Have you ever given a formative assessment and not used the data? Learn about nontraditional types of formative assessments such as concept maps and games as a way to spot check students’ learning through a course of study. In this webinar, you’ll learn how Cathie Gillner, an educator from Fox Chapel Area School District in Pittsburgh, PA and Common Sense Ambassador, uses concept mapping and games as formative assessments.
Interested in using games as a learning tool in your classroom? Looking for new ways to engage your students in language? In this webinar, educator Jeff Brain and Words With Friends EDU’s Abby Speight demonstrated how Words With Friends EDU – the new, free, educational version of Words With Friends – can help!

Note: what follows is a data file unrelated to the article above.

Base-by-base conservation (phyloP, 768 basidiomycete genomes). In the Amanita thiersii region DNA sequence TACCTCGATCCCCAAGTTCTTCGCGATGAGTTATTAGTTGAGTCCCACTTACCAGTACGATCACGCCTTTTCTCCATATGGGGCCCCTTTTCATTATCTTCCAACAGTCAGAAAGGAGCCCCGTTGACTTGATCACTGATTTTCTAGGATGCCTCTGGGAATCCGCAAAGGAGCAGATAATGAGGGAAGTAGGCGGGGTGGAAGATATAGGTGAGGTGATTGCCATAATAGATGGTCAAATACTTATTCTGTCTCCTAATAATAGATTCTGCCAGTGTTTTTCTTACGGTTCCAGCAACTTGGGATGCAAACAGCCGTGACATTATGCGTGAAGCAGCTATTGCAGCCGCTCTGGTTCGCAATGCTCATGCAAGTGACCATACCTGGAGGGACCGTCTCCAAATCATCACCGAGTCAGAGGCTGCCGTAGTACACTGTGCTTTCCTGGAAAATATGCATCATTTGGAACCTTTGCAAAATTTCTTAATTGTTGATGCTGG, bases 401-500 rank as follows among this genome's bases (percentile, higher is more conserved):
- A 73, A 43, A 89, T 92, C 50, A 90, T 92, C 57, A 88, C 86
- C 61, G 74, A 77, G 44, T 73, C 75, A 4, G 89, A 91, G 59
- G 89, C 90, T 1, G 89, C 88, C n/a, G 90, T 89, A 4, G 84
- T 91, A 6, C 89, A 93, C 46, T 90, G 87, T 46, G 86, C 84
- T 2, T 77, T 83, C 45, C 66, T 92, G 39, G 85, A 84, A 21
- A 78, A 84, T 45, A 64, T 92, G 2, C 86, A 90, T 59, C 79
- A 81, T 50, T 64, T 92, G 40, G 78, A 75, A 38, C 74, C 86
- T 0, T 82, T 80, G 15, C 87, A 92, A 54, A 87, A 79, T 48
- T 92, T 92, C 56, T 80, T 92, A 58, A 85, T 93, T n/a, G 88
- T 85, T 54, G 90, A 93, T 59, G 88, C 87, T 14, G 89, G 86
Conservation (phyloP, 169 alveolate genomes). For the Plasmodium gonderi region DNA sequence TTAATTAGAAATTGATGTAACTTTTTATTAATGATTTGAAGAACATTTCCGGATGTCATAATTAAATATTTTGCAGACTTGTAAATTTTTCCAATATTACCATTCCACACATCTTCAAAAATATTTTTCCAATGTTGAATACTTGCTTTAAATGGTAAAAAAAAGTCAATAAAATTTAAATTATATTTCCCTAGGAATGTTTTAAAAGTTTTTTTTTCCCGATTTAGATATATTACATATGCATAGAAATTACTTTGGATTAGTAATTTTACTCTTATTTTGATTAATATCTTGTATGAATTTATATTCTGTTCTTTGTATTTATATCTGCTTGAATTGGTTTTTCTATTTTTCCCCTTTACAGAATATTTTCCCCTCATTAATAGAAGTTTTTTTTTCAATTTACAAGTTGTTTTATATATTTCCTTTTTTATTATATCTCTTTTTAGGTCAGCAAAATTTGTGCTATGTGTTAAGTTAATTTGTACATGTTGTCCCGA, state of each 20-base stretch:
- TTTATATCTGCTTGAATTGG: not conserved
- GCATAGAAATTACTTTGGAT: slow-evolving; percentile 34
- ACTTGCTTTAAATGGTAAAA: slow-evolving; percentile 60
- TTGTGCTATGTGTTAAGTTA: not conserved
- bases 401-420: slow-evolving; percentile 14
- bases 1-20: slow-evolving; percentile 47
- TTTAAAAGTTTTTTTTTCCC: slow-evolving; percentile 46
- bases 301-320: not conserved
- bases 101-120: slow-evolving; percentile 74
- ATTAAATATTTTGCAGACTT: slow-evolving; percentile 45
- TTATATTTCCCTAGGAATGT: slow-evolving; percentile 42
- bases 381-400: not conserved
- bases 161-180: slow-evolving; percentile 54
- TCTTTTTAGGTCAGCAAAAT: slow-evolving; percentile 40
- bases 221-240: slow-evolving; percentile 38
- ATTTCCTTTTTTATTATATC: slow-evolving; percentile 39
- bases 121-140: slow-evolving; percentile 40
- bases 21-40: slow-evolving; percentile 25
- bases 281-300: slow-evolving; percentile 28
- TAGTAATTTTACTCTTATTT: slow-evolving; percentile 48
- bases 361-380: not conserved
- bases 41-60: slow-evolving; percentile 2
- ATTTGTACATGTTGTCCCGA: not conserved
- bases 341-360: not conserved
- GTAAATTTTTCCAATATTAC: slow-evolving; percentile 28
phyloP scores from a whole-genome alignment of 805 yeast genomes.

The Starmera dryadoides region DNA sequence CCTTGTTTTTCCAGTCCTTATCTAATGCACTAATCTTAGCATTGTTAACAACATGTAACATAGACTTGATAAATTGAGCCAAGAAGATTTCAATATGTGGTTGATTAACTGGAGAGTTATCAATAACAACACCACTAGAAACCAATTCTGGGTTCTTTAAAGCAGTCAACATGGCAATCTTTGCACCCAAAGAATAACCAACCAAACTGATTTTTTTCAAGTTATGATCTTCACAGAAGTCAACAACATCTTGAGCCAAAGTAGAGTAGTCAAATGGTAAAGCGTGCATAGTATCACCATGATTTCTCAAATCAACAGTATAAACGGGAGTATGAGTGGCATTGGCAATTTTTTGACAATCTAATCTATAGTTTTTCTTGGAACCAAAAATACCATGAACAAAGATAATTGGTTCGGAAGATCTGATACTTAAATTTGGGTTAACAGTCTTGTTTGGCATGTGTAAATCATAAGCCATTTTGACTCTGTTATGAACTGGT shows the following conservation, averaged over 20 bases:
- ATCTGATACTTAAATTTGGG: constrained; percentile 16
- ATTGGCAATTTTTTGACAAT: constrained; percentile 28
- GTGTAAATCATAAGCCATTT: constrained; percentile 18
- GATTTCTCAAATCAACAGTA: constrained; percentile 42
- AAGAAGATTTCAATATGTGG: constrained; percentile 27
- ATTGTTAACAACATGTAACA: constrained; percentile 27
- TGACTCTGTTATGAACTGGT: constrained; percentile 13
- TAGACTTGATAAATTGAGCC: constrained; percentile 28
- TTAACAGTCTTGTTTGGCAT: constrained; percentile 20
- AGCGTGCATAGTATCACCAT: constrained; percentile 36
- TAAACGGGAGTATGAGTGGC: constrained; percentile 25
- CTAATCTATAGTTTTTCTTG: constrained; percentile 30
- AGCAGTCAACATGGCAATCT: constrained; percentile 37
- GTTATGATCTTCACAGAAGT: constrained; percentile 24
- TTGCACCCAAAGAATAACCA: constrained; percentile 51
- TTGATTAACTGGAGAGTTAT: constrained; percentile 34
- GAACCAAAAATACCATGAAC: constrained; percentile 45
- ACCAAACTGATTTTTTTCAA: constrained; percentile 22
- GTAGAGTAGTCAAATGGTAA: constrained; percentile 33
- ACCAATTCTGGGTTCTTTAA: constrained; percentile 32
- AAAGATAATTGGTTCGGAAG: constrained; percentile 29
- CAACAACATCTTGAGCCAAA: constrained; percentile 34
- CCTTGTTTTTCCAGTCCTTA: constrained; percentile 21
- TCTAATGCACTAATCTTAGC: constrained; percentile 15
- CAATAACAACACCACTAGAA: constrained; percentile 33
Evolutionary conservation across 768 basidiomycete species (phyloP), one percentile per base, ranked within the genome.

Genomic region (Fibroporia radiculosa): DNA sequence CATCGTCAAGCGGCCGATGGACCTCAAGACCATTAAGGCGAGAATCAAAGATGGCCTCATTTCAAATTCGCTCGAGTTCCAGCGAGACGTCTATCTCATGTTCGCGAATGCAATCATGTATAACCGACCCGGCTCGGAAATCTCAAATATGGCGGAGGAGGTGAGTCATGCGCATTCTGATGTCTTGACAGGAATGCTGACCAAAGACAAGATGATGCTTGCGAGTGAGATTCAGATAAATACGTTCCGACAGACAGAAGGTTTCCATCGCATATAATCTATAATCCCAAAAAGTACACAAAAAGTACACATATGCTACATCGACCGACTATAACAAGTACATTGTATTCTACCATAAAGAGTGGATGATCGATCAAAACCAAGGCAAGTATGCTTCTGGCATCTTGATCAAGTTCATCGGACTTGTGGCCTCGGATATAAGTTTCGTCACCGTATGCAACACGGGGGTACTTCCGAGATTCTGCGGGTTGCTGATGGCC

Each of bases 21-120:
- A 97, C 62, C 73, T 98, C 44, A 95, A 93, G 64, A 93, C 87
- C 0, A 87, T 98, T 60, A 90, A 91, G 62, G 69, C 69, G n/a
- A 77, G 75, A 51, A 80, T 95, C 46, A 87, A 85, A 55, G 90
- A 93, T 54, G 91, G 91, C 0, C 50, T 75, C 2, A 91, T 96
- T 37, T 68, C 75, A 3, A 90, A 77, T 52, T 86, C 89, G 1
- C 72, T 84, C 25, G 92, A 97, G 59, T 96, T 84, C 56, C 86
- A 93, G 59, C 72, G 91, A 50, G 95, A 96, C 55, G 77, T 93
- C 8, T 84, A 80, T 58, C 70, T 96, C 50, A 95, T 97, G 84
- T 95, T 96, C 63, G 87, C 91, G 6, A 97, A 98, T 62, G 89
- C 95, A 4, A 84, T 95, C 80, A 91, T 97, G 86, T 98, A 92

Developed in partnership with Schell Games, DigitalMill, and the play2PREVENT Lab at Yale School of Medicine (play2prevent.org), PlayForward: Elm City Stories is an interactive, role-playing videogame designed to provide at-risk young teens the opportunity to acquire and practice skills to reduce sexual risk behaviors, with the ultimate goal of preventing HIV. Developing a videogame that involves sensitive topics, like sex, for young teens can be challenging. To help us create authentic storylines, characters, and artwork for the game, we used several tactics directly involve teens and community stakeholders in the development process. We hope that by sharing our experience, viewers will gain insight into the importance of engaging target audiences, like young teens, in the development of a videogame intervention.